Veteran Sues After Scalpel Found Inside His Body 4 Years After Surgery

Glenford Turner had surgery in 2013 at a Veterans Affairs hospital in Connecticut. Four years later, according to a new lawsuit, doctors discovered that a sharp metal surgical instrument had been accidentally left inside the Army veteran's body.

"It's perplexing to me how they could be so incompetent that a scalpel that really should only be on the exterior of your body not only goes into the body but then is sewn into the body," Turner's lawyer, Joel Faxon, tells NPR. "It's a level of incompetence that's almost incomprehensible."

The lawsuit alleges that a trainee surgeon performed the radical prostatectomy at VA Connecticut Healthcare System, West Haven Campus. "Subsequent to the surgery, [Turner] had unidentifiable abdominal pain at the time," Faxon says. "Nobody could ever really figure out what it was."

The object was discovered when Turner, now 61, went for MRI in 2017 for a separate medical issue. The magnet in the MRI machine "reacts to the scalpel in his abdomen, and you have to stop the procedure because he has all this pain," says Faxon. "The scalpel's moving around in there."

A separate court document describes the object as a "5 inch scalpel handle" — it's not clear whether the blade is attached to the handle, because neither Faxon nor Turner has had access to the object. It appears long, thin and pointed on an X-ray.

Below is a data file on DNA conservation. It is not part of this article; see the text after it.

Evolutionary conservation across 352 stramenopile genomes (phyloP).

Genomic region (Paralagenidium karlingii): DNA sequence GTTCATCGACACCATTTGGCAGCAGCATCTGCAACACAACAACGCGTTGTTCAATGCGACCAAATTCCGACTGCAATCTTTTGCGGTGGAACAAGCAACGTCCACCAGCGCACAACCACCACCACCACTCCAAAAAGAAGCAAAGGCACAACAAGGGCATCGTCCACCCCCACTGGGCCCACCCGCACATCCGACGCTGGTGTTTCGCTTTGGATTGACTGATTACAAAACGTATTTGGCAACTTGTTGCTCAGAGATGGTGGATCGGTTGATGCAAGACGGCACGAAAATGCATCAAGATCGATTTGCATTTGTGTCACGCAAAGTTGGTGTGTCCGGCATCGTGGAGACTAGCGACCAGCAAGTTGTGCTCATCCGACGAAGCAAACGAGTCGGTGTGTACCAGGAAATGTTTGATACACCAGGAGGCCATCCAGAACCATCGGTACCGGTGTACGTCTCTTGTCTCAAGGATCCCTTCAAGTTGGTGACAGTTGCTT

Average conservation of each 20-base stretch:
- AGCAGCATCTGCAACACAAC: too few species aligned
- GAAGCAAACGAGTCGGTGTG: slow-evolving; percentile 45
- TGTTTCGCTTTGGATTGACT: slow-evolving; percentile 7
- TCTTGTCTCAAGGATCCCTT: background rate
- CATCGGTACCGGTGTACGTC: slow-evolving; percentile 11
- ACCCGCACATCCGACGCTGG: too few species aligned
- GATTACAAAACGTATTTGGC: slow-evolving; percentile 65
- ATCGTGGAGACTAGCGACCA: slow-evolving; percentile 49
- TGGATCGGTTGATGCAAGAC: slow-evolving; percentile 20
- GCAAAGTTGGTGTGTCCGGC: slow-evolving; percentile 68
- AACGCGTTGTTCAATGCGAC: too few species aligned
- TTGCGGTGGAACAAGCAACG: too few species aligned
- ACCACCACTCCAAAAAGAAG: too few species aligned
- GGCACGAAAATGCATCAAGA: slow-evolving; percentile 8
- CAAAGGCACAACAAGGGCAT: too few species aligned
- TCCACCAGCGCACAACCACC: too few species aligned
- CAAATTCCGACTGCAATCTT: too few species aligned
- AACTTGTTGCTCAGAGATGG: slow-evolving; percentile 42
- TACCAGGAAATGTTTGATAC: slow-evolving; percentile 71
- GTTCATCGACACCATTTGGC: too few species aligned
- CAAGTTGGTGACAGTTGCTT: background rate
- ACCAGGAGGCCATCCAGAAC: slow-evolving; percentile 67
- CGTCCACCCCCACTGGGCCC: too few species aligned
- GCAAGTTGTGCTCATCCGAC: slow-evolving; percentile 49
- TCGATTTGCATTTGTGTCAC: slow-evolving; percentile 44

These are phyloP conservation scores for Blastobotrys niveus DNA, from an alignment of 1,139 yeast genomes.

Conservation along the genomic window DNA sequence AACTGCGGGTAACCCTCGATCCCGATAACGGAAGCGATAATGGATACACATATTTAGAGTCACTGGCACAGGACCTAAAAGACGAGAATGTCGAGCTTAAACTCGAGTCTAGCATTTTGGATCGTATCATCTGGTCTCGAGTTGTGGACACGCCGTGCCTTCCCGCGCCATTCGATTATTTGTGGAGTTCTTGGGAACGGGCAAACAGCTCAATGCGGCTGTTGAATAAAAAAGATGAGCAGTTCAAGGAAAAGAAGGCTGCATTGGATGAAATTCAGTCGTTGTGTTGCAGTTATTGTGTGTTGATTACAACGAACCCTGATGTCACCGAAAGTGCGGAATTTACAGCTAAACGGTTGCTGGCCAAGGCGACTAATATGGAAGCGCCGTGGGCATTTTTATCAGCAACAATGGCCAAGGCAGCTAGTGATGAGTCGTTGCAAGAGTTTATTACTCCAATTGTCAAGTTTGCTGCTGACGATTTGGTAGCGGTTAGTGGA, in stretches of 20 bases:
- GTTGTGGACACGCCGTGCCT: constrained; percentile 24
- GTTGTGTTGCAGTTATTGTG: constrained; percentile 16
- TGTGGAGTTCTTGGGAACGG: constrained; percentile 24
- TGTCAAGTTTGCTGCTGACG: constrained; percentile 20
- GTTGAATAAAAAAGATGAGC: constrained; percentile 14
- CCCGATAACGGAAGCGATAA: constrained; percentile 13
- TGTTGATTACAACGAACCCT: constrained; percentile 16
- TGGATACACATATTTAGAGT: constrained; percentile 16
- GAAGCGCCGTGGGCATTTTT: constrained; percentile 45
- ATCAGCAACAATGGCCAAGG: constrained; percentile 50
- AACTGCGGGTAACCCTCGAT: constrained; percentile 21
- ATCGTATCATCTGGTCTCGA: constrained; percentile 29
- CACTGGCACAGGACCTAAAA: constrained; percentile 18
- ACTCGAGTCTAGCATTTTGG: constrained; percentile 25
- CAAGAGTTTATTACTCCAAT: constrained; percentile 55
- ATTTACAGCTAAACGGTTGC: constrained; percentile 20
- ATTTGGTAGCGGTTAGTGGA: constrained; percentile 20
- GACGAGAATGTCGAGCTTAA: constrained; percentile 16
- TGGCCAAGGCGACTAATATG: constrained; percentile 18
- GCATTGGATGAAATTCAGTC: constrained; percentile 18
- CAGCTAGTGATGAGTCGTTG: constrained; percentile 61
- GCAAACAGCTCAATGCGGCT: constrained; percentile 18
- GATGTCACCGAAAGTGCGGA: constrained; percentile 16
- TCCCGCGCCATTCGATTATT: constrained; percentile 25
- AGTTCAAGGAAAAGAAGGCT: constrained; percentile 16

Turner then went through an additional surgery to remove the instrument.

The VA Connecticut did not provide specific comment on the lawsuit, stating: "VA does not typically comment on pending litigation."

According to Faxon, the plaintiff filed an administrative claim with the VA last June but has not received a formal response beside stating that it has been received. "We're told by the administrative arm of the VA that they're so understaffed and incapable of even looking at the claim that they couldn't do anything," he said, which prompted the federal lawsuit filed last week.

He expects the case to take some three years to reach a resolution and is hoping for a payment to Turner of more than $1 million. "I think something like this is so egregious, and the way the government has handled it is so egregious, that it should be a substantial payment."

Leaving surgical materials inside patients is surprisingly frequent. "With more than 28 million operations performed nationwide, the number of cases in which foreign bodies are left behind during a procedure in the United States has been estimated at around 1500 cases per year," scientists recently wrote in the Open Access Macedonian Journal of Medical Sciences, posted by the U.S. National Library of Medicine.

That may actually be a low estimate. According to The Washington Post, "a 2013 USA Today review of government data, academic studies and legal records found the figure was more likely between 4,500 and 6,000 times per year."

Sponges are most common and may cause infections. "I've had cases of sponges, needles ... towels, surgical screws, clamps, things like that, left inside people," says Faxon. This is the first time he has seen a scalpel.

Turner's wife is also party to the lawsuit. The complaint states that as a result of the injuries caused by the forgotten medical instrument, his wife "has been caused to lose his company, society, services and affections."

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